HL Deb 27 March 1968 vol 290 cc990-6

2.38 p.m.


My Lords, I beg leave to ask the Question which stands in my name on the Order Paper.

[The Question was as follows:

To ask Her Majesty's Government whether they will give an undertaking that the wishes of the people of the Falkland Islands will be paramount in deciding whether or not sovereignty over the Islands should be transferred.]


My Lords, as the noble Lord may be aware, my right honourable friend the Foreign Secretary made a Statement this morning in another place about the Anglo-Argentine talks on the Falkland Islands. In the course of that Statement he confirmed that Her Majesty's Government's object in conducting these talks was to secure a satisfactory and lasting modus vivendi between the Falkland Islands and Argentina, and that Her Majesty's Government have thought it right in pursuance of this objective that the question of sovereignty should be discussed in these talks.

Her Majesty's Government believe that a transfer of sovereignty could be considered only as part of an agreement which would secure a permanently satisfactory relationship between the Islands and Argentina, and one which would fully safeguard the special rights of the Islanders. That is one condition. The cession of sovereignty could be considered only as part of an agreement of this nature. While the power to decide over a transfer of sovereignty lies with Her Majesty's Government, they would agree to such a cession first on the condition I have mentioned, that it must be part of an agreement fully satisfactory in other respects, and, secondly, only if it were clear to us, to Her Majesty's Government, that the Islanders themselves regarded such an agreement as satisfactory to their interests.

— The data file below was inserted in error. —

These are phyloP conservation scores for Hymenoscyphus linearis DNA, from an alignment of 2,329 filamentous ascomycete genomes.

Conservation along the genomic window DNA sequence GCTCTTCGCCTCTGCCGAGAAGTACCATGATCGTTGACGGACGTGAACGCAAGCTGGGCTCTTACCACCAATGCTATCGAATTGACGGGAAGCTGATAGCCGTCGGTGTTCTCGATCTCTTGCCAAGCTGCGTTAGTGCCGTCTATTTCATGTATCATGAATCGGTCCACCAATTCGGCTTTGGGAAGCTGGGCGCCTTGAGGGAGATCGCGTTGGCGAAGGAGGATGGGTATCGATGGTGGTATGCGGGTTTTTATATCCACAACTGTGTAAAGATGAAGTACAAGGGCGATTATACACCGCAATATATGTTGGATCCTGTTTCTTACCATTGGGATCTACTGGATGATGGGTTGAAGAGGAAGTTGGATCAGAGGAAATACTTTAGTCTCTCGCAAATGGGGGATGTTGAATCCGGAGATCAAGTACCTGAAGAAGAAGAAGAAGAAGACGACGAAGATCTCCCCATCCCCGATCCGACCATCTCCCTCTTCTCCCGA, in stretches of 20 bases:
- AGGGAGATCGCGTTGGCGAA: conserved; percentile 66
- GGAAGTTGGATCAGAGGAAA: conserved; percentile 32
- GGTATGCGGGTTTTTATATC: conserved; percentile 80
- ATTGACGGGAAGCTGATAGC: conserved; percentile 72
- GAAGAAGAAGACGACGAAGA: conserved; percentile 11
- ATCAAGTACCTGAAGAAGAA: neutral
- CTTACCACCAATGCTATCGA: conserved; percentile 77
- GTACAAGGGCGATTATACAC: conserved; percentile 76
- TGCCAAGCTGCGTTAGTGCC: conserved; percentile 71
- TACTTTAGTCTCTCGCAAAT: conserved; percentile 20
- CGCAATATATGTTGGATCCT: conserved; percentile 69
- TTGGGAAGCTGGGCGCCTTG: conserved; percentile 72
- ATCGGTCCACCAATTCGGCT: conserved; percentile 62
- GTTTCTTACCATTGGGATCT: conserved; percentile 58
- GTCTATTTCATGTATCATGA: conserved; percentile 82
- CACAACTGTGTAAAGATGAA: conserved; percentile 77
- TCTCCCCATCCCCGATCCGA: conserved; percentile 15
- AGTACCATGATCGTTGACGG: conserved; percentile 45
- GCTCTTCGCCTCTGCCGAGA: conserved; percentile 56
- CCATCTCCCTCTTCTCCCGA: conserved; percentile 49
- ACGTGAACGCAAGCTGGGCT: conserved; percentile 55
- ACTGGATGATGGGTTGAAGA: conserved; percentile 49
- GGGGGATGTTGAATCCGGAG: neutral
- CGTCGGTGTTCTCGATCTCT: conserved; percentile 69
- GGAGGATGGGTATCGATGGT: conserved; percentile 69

My Lords, is the noble Lord aware that I imagine the answer to my Question is, Yes? If so, I cannot think why on earth the noble Lord did not say so before. He gave a number of very ambiguous answers ten days ago when we discussed this problem. If the answer is, Yes—as I take it to be from what he said—is he aware that we on this side think it a very good thing that we pursued the policy; otherwise, the answer might not have been so satisfactory?


My Lords, I cannot accept the implication in the last few words of what the noble Lord has said. Neither can I be responsible for what he infers from my answer. My answer was not, Yes. My answer was delivered in clear, carefully chosen words to indicate what I mean and what Her Majesty's Government mean. Furthermore, may I say that while I regret that I was not able earlier to give the assurance and to make the Statement that I have made today in your Lordships' House, as the noble Lord will be aware this was the subject of confidential negotiations with another sovereign State. I am happy to be able to give the noble Lord the assurance that I have given him this afternoon.